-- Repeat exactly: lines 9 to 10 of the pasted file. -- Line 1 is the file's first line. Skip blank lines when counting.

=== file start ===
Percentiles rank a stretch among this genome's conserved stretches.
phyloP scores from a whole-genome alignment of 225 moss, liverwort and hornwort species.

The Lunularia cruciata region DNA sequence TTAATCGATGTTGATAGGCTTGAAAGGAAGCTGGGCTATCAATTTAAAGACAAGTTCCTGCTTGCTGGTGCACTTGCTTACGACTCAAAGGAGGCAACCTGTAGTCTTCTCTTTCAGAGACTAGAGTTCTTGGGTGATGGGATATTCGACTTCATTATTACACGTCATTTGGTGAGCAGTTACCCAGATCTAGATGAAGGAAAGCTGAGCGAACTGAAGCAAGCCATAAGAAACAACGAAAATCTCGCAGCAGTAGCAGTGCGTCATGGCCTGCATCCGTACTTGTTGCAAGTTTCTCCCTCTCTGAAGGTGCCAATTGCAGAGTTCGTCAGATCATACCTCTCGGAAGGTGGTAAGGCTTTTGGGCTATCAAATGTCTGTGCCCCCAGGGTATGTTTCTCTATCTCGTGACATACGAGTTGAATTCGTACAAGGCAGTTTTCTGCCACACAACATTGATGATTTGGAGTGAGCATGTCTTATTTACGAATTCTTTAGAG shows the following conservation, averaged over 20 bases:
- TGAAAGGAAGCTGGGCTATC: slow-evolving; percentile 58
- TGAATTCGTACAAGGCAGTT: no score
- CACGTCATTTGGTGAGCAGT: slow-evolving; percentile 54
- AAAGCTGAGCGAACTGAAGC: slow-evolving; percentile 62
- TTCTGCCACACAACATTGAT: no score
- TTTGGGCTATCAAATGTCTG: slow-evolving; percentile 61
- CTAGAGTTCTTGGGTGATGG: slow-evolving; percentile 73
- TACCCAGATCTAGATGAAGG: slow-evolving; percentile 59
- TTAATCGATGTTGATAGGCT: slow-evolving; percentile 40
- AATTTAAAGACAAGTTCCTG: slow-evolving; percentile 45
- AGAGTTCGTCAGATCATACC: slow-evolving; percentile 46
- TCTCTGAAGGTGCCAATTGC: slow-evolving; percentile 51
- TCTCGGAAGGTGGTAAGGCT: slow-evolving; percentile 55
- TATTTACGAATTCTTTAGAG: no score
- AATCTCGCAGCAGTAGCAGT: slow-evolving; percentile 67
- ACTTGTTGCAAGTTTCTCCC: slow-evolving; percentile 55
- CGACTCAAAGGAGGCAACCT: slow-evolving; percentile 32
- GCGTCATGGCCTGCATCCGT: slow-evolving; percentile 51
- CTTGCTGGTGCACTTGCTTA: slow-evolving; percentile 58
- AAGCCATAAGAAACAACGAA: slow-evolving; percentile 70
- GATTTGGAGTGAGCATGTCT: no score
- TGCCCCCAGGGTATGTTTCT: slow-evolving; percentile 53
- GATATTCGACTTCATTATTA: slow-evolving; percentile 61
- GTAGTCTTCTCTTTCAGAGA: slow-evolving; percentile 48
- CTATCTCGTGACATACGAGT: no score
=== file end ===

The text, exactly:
- TTTGGGCTATCAAATGTCTG: slow-evolving; percentile 61
- CTAGAGTTCTTGGGTGATGG: slow-evolving; percentile 73